The reasons people haven’t taken the VoIP calls seriously in Kenya and elsewhere are mainly two:
- Lack of stable and reliable Internet
- Lack of a VoIP App integrated with the dialer
Since I wrote that post a lot of improvements have been made on the quality of Internet available especially via Airtel Kenya and Orange. Safaricom’s Internet is still crappy but with the rollout of 4G LTE we hope that in the next one year the quality will be top notch. To clarify, it is not that the Internet in Safaricom is any worse that what Airtel and Orange are providing, but the fact that they have 70% of Internet traffic means their Internet infrastructure is always overloaded (that’s not an excuse though, as Safaricom nets in over 20 billion shillings each year, their priority ought to be providing services of the highest of quality).
With quality improvement on Internet services, I do not expect phone users to blame quality of Internet on their inability to use VoIP calls to save a huge chunk of money on calls.
The other problems has been lack of VoIP App that is directly integrated with the phone dialer. Although when you install one of the VoIP Apps in Android, the first time you make a call the phone will ask whether you want to make that call via cellular network or via Skype, for instance. Most people don’t choose the Skype call as the person to be called is probably not in Skype and even so, Skype would want you to pay extra (though cheaper) to terminate that call on the recipient’s cellular number.
This is where the WhatsApp update changes the game. Even though WhatsApp is not integrated with the dialer to make it the default calling platform, the global usage of WhatsApp surpasses all the existing VoIP Apps in the market, even Skype. Today Skype boasts of 280 million active monthly users whereas WhatsApp is already recording over 600 million active monthly users. In Kenya, the way people use WhatsApp is so intense such that anyone using his/her smartphone near you is probably in WhatsApp. I bet more than 50% of your contacts are already in WhatsApp.
The importance of the WhatsApp update is so important to users to the extent that the announcement has made WhatsApp become a global trending Twitter topic as at the time of penning this article. It is therefore expected that majority of people will move away from normal cellular based calls to VoIP via WhatsApp.
The expectation that many will stop using the cellular based phone calls and turn to VoIP courtesy of WhatsApp should get the telecos worried. This is because, if we use Safaricom as our bench mark, we find that by half year 2015 financial report, 55% of Safaricom’s revenues came from voice whereas data contributed 16% of the revenue. It is also important to note that by the time of the report, slightly over 10 million customers (48%) were active data users, 3.1 million of which were already on smartphones.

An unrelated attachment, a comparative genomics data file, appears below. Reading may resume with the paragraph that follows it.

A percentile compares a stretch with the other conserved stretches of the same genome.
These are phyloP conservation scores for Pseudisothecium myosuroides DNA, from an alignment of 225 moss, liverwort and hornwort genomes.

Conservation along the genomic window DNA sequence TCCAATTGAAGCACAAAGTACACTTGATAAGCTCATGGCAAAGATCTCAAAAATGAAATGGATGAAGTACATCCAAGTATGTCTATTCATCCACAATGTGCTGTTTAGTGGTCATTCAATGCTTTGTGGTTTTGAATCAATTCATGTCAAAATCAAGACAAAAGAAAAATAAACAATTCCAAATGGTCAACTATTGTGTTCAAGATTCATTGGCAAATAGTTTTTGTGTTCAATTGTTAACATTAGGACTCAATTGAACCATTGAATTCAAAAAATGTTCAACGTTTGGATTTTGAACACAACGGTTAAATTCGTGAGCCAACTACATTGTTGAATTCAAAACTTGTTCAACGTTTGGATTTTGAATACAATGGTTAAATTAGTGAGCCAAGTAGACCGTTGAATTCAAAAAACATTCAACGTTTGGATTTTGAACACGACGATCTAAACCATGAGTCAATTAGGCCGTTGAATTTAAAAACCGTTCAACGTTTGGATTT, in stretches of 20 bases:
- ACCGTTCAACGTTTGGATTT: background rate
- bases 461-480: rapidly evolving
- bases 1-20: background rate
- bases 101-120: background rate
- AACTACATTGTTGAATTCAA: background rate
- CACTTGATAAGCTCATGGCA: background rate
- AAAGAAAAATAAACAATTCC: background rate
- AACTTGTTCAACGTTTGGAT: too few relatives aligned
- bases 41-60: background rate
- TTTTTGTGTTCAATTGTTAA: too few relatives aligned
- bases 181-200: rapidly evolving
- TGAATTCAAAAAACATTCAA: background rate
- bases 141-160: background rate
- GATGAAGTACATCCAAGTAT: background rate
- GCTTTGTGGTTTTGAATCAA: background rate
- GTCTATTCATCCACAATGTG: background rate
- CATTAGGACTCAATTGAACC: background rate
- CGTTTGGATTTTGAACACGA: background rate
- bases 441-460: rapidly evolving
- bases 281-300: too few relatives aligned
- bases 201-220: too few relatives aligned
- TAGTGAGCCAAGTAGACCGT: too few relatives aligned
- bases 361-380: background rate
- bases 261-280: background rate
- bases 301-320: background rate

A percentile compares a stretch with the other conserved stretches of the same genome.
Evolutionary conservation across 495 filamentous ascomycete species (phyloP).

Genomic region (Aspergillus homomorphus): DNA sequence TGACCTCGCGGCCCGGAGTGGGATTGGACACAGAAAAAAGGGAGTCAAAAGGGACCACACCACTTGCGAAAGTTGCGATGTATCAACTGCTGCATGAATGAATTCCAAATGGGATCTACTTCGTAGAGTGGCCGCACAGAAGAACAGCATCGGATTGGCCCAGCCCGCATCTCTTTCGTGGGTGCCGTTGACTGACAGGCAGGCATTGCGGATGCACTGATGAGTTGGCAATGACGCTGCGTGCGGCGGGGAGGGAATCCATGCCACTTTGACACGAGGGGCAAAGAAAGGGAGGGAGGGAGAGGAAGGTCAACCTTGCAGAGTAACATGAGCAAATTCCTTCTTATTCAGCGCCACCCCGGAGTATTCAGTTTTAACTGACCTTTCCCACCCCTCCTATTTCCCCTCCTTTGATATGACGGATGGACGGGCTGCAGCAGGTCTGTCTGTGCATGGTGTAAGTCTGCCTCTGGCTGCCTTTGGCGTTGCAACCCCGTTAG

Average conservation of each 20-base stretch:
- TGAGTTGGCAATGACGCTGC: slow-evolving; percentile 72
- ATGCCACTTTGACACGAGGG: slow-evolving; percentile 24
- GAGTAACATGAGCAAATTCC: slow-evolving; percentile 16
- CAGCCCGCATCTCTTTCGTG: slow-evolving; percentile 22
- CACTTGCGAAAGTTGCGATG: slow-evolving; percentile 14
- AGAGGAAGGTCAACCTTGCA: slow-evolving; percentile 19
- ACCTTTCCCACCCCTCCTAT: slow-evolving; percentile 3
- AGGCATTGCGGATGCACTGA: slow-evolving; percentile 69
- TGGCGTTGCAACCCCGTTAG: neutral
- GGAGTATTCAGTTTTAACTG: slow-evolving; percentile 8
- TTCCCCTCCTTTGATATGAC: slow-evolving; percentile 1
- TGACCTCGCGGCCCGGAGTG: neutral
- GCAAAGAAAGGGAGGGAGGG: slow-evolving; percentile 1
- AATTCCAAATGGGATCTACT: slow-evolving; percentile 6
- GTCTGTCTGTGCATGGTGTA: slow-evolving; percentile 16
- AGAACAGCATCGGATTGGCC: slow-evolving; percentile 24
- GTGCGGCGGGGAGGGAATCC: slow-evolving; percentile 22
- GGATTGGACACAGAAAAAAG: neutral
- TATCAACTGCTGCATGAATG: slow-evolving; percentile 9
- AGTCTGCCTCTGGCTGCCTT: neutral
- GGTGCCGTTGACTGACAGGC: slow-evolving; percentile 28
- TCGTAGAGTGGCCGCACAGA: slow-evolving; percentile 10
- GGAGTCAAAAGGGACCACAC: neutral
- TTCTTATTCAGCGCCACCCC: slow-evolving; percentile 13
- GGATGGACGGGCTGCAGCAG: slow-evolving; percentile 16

If we assume that most of those with smartphones will almost completely switch from making calls via cellular to WhatsApp, and further assuming that these smartphone users are the key contributes to both voice and data revenues, then as much as we would expect the data revenue to increase thanks to increased WhatsApp usage, the drop in voice will significantly impact the total revenue. A high rate adoption of WhatsApp’s VoIP service may see Safaricom total profits drop from double digit billions to single digit billions in the financial year 2016-2017.
Shift on service preference
The WhatsApp update is likely to create a big shift in service preference in the telecommunication sector. Currently data and text are being treated as service add-ons. For example you’ll realize that many of the promotion offers are tailored to woo subscribers to spend a given amount of money per day in order to receive “free data” and “free unlimited SMS” as value adds.
When and if WhatsApp in app voice call picks up, expect to see the telecos refocus to give priority to data. One of the changes we might see is increased charges on data and also increased promotions based on data usage rates.
Not yet ready
Do not be excited though, saving Shs 10K and more per month on voice calls is a dream you have to wait a bit longer to realize. After updating my WhatsApp I made a number of calls, and except for one call that dropped just before I said bye, the other calls were poor, very poor. This is because of fluctuating Internet quality both from my side and on the side of the recipient. WhatsApp will also have to refine their algorithm as there is noticeable time lag when making the call.
The impact of quality of Internet on the success of VoIP has already been discussed above. What is important to note is that the telecos can intentionally retain the current quality of Internet to discourage you and me from using WhatsApp calls. If we want to enjoy the service seamlessly, it is up to us to stand up and demand quality Internet services from the telecos, starting today.
In the meantime, download the WhatsApp update and let us know how your VoIP experience on WhatsApp feels like.
[Later addition] WhatsApp take away it’s most annoying feature
I have just realized that WhatsApp has also taken away its most annoying feature that I described in this article. If you haven’t updated WhatsApp, you’ll realize that if you are in contact list you cannot simply go back to any other screen without losing site of the contact list. If for example you were scrolling down, and you reached the middle position, going back to the contact list would take you back to the beginning of the list, very annoying.
The WhatsApp update has taken this away and today you have three tabs at the home screen namely Call, Chat, and Contacts. This means you can easily access contacts, calls and chat easily from any screen without losing track. Very beautiful.
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